What is in this article?:
- US growers want tomato deal with Mexico terminated
- Congress enters fray
- U.S. growers argue they cannot compete at revised floor prices for Mexican tomatoes and want the deal terminated, not renegotiated.
Congress enters fray
Congress has already entered the dispute. Fifteen members of the House of Representatives from Florida, 10 Republicans and 5 Democrats, wrote to Acting Commerce Secretary Rebecca Blank indicating disappointment on the ‘changed circumstances’ review rather than terminating the suspension agreement giving producers the option to file a new anti-dumping investigation. Senator Ben Nelson (FL-D) voiced similar support for quick resolution of the ‘changed circumstances’ review.
That politics would enter a trade dispute in a Presidential election year is not a surprise. Both political parties slice the electorate into political interest subgroups and appeal to their specific needs. That tomato growers, input suppliers and farm workers, would be one of those subgroups seems logical. Representatives from both parties signing a letter of support is a normal response to a local political constituency. A Senator running for reelection is expected to chime in.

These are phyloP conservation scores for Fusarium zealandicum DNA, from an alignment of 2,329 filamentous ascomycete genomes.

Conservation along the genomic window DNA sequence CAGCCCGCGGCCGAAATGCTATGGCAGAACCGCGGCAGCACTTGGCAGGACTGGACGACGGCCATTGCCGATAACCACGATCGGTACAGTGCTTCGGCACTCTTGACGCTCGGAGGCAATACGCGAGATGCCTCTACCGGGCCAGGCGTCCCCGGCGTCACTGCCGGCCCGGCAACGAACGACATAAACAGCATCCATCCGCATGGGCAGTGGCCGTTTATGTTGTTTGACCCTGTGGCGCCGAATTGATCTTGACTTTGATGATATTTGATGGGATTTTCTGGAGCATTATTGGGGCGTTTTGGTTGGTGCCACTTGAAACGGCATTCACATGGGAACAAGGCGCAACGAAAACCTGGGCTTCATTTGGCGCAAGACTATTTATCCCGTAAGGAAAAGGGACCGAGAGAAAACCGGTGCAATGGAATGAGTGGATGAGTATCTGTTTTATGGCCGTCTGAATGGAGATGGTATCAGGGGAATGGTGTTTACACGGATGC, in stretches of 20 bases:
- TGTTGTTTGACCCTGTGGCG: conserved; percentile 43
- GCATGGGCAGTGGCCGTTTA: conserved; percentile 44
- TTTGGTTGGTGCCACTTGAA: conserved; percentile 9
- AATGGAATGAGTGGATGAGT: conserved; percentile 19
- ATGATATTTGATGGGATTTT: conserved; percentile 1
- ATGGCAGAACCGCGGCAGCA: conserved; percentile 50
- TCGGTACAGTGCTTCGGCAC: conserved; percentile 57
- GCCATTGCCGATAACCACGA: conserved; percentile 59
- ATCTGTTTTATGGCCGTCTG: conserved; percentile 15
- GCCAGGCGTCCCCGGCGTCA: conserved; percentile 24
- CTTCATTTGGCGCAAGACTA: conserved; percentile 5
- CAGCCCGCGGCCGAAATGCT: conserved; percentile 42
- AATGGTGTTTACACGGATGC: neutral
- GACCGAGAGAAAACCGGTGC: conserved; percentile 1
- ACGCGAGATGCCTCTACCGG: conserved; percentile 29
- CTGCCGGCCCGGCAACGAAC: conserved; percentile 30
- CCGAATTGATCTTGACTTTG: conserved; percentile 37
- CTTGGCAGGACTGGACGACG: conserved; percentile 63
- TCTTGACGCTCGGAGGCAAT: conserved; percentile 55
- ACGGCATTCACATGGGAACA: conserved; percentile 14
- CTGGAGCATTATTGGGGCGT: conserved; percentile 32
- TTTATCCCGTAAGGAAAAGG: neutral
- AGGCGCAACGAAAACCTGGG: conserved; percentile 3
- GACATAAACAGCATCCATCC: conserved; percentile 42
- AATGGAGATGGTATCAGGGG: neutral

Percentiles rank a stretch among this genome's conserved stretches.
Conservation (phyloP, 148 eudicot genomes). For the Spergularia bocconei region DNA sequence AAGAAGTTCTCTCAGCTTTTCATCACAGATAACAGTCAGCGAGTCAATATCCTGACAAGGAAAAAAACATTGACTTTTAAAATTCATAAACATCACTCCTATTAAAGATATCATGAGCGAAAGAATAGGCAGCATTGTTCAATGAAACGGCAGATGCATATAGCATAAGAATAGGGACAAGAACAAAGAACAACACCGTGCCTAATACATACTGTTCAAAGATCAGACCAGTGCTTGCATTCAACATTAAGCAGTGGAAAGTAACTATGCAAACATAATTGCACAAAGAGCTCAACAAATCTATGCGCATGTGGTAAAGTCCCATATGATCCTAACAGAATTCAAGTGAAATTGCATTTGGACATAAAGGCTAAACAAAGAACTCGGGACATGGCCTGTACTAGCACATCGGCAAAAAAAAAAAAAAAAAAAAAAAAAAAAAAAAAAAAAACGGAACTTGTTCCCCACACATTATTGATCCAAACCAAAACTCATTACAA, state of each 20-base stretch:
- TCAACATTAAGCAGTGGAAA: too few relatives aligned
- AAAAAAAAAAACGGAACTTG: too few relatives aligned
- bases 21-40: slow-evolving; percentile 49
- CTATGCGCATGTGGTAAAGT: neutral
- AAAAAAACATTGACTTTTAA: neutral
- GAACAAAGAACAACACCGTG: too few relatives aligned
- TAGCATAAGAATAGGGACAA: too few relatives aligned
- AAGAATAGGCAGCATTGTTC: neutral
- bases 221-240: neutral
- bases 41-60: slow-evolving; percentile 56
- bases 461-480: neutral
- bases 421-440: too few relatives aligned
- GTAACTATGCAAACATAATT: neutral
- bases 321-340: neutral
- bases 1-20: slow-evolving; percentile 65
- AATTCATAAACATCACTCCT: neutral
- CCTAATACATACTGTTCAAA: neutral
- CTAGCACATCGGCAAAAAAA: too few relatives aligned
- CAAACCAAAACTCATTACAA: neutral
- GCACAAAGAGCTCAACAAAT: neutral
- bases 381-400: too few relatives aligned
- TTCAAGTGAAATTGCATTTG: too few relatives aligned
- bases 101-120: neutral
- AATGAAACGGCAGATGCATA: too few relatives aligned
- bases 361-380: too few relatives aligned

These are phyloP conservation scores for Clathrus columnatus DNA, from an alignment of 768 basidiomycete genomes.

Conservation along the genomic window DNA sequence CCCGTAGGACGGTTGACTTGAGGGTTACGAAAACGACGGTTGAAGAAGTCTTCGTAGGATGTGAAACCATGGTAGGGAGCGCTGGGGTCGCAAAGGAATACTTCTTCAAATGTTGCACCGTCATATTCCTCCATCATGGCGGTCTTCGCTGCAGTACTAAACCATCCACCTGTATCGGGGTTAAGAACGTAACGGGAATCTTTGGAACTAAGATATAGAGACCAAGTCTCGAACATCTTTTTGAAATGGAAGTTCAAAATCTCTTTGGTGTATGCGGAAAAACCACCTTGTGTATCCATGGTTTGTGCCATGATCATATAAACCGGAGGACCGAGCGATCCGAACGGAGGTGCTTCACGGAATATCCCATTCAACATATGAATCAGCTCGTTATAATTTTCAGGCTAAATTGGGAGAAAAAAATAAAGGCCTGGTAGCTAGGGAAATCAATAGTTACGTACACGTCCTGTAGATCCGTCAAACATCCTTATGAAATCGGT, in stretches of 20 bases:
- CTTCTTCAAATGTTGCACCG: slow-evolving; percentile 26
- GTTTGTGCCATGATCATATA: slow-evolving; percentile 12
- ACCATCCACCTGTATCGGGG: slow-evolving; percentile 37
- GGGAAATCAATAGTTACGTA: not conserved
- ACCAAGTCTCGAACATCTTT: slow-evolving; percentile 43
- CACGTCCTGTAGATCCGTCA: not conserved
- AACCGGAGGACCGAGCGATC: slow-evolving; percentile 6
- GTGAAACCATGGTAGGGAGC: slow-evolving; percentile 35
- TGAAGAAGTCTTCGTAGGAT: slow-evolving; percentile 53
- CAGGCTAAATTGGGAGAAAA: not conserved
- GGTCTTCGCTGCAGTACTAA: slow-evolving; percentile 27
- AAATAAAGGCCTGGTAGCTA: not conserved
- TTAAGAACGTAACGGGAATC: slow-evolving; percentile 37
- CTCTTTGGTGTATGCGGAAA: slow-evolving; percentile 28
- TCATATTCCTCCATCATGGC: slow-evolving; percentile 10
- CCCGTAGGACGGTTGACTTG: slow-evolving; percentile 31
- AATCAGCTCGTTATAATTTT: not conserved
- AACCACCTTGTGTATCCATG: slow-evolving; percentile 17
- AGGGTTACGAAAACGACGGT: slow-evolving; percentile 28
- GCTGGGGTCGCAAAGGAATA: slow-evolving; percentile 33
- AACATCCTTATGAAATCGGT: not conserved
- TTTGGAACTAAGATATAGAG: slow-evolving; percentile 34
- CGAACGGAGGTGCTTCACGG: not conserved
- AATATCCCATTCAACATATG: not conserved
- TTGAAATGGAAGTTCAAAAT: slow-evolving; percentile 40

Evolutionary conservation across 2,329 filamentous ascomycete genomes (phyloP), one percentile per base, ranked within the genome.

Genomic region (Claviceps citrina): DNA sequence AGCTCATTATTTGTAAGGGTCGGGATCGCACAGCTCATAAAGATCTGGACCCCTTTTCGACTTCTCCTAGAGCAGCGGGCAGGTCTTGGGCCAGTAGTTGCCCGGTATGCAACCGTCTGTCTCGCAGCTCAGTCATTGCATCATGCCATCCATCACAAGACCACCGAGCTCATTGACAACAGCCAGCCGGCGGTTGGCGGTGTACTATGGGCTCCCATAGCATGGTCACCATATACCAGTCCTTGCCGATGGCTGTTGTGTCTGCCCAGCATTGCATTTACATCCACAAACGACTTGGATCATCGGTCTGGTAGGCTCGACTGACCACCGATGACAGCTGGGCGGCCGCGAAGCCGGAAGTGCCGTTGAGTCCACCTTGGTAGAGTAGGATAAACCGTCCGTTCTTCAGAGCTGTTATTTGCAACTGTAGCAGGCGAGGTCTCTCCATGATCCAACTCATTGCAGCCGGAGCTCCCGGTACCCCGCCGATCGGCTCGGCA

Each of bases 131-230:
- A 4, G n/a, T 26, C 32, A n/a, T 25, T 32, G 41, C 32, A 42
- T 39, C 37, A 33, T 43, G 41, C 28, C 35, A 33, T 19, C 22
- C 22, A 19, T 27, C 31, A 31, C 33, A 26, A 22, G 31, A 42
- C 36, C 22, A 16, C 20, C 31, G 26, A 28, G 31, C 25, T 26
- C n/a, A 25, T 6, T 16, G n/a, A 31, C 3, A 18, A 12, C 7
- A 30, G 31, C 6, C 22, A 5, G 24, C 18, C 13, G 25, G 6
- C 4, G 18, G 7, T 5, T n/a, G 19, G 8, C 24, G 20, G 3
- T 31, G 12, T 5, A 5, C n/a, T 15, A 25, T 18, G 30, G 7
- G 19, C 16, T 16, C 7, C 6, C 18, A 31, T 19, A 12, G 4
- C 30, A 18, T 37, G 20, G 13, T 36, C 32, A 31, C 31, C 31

The role of the President should be different. He is called upon to represent the broader interests of all consumers and exporters of other goods and services. The goal of the Florida tomato growers is to protect their business interests. Achieving that requires taxing the competition and that requires calculations to show that Mexican tomatoes are not priced high enough. A U.S. President should not be part of that to the disadvantage of all U.S. consumers and other exporters.
Almost 17 years after NAFTA was implemented and five years after the last transition periods has ended, the U.S. and Mexico need a better way to settle these disputes than filing anti-dumping cases. Mexican chicken meat and pork producers continue to bring cases against U.S. producers just like the U.S. tomato producers. Having a competitive advantage should not result in a trade dispute case. President Obama and Mitt Romney should commit to not using anti-dumping cases as should President-elect Nieto of Mexico.
An investment climate should be created where decisions can be made with a long-term view knowing that producing a quality product at a competitive price will be rewarded. Mexican producers have invested in new technology and claim their vine-ripened tomatoes are superior products. Their market share in the U.S. winter fresh market has increased from about one-third to one-half over the last 16 years.
The three NAFTA countries will never reach their full potential of investment opportunities for producers and savings from lower prices for consumers until political influence in importing and exporting is further reduced. Politicians will continue to intervene as long as political rewards are available.
Ross Korves is an Economic Policy Analyst with Truth About Trade and Technology.